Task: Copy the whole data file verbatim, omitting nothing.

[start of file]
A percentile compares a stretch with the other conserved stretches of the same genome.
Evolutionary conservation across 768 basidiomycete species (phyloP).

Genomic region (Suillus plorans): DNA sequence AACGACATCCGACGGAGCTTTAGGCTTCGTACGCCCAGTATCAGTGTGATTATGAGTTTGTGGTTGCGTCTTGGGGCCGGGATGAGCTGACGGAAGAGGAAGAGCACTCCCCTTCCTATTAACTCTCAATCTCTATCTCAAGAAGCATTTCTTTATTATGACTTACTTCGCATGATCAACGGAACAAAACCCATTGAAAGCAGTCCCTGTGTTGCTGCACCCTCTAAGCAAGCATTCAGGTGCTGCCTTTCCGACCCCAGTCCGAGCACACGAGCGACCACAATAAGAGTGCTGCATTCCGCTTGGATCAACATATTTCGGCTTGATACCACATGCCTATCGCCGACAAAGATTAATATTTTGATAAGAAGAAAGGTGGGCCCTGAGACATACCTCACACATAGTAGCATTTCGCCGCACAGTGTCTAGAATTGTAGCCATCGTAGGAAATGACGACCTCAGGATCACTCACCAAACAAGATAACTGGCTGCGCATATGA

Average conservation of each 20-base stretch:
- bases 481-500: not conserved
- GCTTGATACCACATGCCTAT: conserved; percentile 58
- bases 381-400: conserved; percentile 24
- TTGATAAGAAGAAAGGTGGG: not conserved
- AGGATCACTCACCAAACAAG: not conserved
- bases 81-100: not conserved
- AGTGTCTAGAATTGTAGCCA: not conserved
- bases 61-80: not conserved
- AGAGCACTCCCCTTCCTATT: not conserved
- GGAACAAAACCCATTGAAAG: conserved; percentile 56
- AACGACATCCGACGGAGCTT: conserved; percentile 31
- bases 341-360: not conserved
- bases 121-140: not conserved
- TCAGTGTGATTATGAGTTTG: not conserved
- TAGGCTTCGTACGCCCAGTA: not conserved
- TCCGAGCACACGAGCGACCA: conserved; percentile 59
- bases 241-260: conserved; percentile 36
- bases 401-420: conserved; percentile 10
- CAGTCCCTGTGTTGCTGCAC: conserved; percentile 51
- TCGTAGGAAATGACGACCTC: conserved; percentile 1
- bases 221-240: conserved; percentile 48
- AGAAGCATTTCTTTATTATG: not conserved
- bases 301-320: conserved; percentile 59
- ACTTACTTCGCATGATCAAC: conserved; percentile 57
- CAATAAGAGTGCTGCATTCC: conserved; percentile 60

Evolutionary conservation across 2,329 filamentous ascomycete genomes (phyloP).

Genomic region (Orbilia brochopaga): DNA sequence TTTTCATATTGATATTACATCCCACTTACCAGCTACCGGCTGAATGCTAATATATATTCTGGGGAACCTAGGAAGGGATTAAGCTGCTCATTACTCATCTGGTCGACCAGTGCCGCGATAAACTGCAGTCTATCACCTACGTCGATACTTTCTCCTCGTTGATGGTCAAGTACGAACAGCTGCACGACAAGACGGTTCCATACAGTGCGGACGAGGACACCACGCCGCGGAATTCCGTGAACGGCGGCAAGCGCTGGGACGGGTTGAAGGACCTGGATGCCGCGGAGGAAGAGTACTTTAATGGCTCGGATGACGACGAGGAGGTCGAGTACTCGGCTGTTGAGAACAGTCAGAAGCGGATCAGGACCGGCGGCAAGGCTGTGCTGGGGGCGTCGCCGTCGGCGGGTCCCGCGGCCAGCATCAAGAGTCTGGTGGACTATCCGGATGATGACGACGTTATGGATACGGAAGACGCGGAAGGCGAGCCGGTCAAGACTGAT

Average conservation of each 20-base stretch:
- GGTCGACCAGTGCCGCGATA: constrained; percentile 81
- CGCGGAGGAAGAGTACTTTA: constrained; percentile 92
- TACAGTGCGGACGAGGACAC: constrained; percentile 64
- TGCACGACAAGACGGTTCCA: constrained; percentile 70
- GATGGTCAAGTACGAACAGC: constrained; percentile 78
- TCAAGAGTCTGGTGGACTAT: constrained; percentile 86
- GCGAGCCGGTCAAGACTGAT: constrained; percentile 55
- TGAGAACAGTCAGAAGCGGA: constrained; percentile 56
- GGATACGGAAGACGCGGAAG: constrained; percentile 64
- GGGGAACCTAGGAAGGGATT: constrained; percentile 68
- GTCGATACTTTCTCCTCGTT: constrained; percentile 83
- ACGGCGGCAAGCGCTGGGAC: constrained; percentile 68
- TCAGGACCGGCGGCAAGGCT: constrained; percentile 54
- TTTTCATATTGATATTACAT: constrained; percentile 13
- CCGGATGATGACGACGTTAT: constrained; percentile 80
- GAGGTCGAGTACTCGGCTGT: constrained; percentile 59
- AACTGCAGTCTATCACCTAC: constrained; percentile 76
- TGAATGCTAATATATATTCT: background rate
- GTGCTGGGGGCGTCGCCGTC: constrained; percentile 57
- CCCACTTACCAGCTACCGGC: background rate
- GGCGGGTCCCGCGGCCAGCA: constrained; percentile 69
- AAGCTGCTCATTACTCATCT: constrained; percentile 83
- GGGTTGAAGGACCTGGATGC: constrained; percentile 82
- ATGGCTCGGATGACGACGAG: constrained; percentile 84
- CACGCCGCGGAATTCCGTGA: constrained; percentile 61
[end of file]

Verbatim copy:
A percentile compares a stretch with the other conserved stretches of the same genome.
Evolutionary conservation across 768 basidiomycete species (phyloP).

Genomic region (Suillus plorans): DNA sequence AACGACATCCGACGGAGCTTTAGGCTTCGTACGCCCAGTATCAGTGTGATTATGAGTTTGTGGTTGCGTCTTGGGGCCGGGATGAGCTGACGGAAGAGGAAGAGCACTCCCCTTCCTATTAACTCTCAATCTCTATCTCAAGAAGCATTTCTTTATTATGACTTACTTCGCATGATCAACGGAACAAAACCCATTGAAAGCAGTCCCTGTGTTGCTGCACCCTCTAAGCAAGCATTCAGGTGCTGCCTTTCCGACCCCAGTCCGAGCACACGAGCGACCACAATAAGAGTGCTGCATTCCGCTTGGATCAACATATTTCGGCTTGATACCACATGCCTATCGCCGACAAAGATTAATATTTTGATAAGAAGAAAGGTGGGCCCTGAGACATACCTCACACATAGTAGCATTTCGCCGCACAGTGTCTAGAATTGTAGCCATCGTAGGAAATGACGACCTCAGGATCACTCACCAAACAAGATAACTGGCTGCGCATATGA

Average conservation of each 20-base stretch:
- bases 481-500: not conserved
- GCTTGATACCACATGCCTAT: conserved; percentile 58
- bases 381-400: conserved; percentile 24
- TTGATAAGAAGAAAGGTGGG: not conserved
- AGGATCACTCACCAAACAAG: not conserved
- bases 81-100: not conserved
- AGTGTCTAGAATTGTAGCCA: not conserved
- bases 61-80: not conserved
- AGAGCACTCCCCTTCCTATT: not conserved
- GGAACAAAACCCATTGAAAG: conserved; percentile 56
- AACGACATCCGACGGAGCTT: conserved; percentile 31
- bases 341-360: not conserved
- bases 121-140: not conserved
- TCAGTGTGATTATGAGTTTG: not conserved
- TAGGCTTCGTACGCCCAGTA: not conserved
- TCCGAGCACACGAGCGACCA: conserved; percentile 59
- bases 241-260: conserved; percentile 36
- bases 401-420: conserved; percentile 10
- CAGTCCCTGTGTTGCTGCAC: conserved; percentile 51
- TCGTAGGAAATGACGACCTC: conserved; percentile 1
- bases 221-240: conserved; percentile 48
- AGAAGCATTTCTTTATTATG: not conserved
- bases 301-320: conserved; percentile 59
- ACTTACTTCGCATGATCAAC: conserved; percentile 57
- CAATAAGAGTGCTGCATTCC: conserved; percentile 60

Evolutionary conservation across 2,329 filamentous ascomycete genomes (phyloP).

Genomic region (Orbilia brochopaga): DNA sequence TTTTCATATTGATATTACATCCCACTTACCAGCTACCGGCTGAATGCTAATATATATTCTGGGGAACCTAGGAAGGGATTAAGCTGCTCATTACTCATCTGGTCGACCAGTGCCGCGATAAACTGCAGTCTATCACCTACGTCGATACTTTCTCCTCGTTGATGGTCAAGTACGAACAGCTGCACGACAAGACGGTTCCATACAGTGCGGACGAGGACACCACGCCGCGGAATTCCGTGAACGGCGGCAAGCGCTGGGACGGGTTGAAGGACCTGGATGCCGCGGAGGAAGAGTACTTTAATGGCTCGGATGACGACGAGGAGGTCGAGTACTCGGCTGTTGAGAACAGTCAGAAGCGGATCAGGACCGGCGGCAAGGCTGTGCTGGGGGCGTCGCCGTCGGCGGGTCCCGCGGCCAGCATCAAGAGTCTGGTGGACTATCCGGATGATGACGACGTTATGGATACGGAAGACGCGGAAGGCGAGCCGGTCAAGACTGAT

Average conservation of each 20-base stretch:
- GGTCGACCAGTGCCGCGATA: constrained; percentile 81
- CGCGGAGGAAGAGTACTTTA: constrained; percentile 92
- TACAGTGCGGACGAGGACAC: constrained; percentile 64
- TGCACGACAAGACGGTTCCA: constrained; percentile 70
- GATGGTCAAGTACGAACAGC: constrained; percentile 78
- TCAAGAGTCTGGTGGACTAT: constrained; percentile 86
- GCGAGCCGGTCAAGACTGAT: constrained; percentile 55
- TGAGAACAGTCAGAAGCGGA: constrained; percentile 56
- GGATACGGAAGACGCGGAAG: constrained; percentile 64
- GGGGAACCTAGGAAGGGATT: constrained; percentile 68
- GTCGATACTTTCTCCTCGTT: constrained; percentile 83
- ACGGCGGCAAGCGCTGGGAC: constrained; percentile 68
- TCAGGACCGGCGGCAAGGCT: constrained; percentile 54
- TTTTCATATTGATATTACAT: constrained; percentile 13
- CCGGATGATGACGACGTTAT: constrained; percentile 80
- GAGGTCGAGTACTCGGCTGT: constrained; percentile 59
- AACTGCAGTCTATCACCTAC: constrained; percentile 76
- TGAATGCTAATATATATTCT: background rate
- GTGCTGGGGGCGTCGCCGTC: constrained; percentile 57
- CCCACTTACCAGCTACCGGC: background rate
- GGCGGGTCCCGCGGCCAGCA: constrained; percentile 69
- AAGCTGCTCATTACTCATCT: constrained; percentile 83
- GGGTTGAAGGACCTGGATGC: constrained; percentile 82
- ATGGCTCGGATGACGACGAG: constrained; percentile 84
- CACGCCGCGGAATTCCGTGA: constrained; percentile 61